Kafka's diaries: Can one dream without words?
The onlookers go rigid when the train goes past."Not exactly "Dear diary: Today it rained, so we went in to town," is it? But then, most diarists are not Franz Kafka.
That's the opening line of the diaries Kafka kept between 1910 and 1923, and I thought its dreamlike clarity would make a fine opening for a crime story. Then I wondered: What accounts for that particular image? What were the building blocks of Kafka's dreams?
I'm sure psychologists and other disreputable creatures have expended much ink on the subject, but the key may be simpler. Here's the sentence in the original German, nouns capitalized, according to that language's idiosyncratic spelling rules:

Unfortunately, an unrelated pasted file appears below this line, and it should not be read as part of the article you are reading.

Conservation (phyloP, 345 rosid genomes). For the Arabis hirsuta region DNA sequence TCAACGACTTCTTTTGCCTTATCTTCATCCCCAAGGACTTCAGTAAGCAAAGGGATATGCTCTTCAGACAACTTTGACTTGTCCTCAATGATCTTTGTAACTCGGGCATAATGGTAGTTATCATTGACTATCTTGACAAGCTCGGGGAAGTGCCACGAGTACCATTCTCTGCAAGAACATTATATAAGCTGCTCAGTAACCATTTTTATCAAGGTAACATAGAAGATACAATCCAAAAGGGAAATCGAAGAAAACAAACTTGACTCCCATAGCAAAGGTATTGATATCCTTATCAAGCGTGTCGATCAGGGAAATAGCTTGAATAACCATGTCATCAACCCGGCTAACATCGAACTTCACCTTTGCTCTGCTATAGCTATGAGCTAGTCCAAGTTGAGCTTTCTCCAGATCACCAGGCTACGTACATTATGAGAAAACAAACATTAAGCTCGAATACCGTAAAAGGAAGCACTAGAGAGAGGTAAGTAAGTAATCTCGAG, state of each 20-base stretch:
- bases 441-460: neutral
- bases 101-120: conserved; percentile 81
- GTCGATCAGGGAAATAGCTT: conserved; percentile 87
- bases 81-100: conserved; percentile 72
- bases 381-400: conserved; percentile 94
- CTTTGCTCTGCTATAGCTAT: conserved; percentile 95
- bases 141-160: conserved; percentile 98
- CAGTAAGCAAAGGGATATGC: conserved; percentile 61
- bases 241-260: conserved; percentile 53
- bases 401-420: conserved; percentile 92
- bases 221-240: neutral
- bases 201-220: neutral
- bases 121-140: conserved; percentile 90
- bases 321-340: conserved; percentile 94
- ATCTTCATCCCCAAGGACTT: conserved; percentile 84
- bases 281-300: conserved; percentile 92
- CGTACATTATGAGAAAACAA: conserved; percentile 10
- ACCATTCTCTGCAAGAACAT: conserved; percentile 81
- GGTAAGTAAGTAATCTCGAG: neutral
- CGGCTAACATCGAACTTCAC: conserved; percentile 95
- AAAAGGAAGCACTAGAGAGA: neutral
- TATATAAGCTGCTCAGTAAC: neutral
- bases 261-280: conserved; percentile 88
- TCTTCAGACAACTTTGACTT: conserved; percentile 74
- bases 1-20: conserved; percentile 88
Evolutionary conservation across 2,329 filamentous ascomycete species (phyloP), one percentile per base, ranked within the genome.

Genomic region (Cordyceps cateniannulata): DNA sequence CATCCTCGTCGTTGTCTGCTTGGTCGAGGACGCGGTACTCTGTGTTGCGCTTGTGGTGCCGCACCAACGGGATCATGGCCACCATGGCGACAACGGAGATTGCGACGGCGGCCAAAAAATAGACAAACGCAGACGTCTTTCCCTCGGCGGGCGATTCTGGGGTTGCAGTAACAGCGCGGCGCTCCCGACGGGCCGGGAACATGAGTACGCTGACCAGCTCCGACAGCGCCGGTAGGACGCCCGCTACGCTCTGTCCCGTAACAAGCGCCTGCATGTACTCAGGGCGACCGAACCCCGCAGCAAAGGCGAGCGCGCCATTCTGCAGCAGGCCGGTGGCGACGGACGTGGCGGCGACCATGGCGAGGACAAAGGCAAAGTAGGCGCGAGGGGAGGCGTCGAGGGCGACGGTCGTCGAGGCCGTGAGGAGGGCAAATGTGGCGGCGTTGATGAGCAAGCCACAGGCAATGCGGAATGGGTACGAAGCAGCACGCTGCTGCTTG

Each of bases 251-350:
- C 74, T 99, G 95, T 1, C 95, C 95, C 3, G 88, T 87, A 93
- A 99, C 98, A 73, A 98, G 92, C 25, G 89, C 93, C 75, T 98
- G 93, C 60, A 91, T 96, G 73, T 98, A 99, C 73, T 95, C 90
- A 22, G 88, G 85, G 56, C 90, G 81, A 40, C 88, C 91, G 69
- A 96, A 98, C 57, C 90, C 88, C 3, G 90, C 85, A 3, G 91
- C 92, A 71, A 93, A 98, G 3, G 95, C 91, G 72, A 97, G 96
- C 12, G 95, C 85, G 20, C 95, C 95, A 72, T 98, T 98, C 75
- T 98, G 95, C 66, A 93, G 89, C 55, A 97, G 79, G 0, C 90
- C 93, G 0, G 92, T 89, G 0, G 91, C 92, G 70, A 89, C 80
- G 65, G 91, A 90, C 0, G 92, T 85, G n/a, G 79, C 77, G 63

"Die Zuschauer erstarren, wenn der Zug vorbeifährt."Perhaps the alliteration of Zuschauer and Zug struck a chord. How does a translator express this? In this case, the image is odd enough to work in translation even if it loses something; this is Kafka, after all. But some sonic correspondences must make translators sigh and relegate the explanation to a footnote.
(Read Detectives Beyond Borders' interviews with translators for some thoughts on translation problems.)
© Peter Rozovsky 2013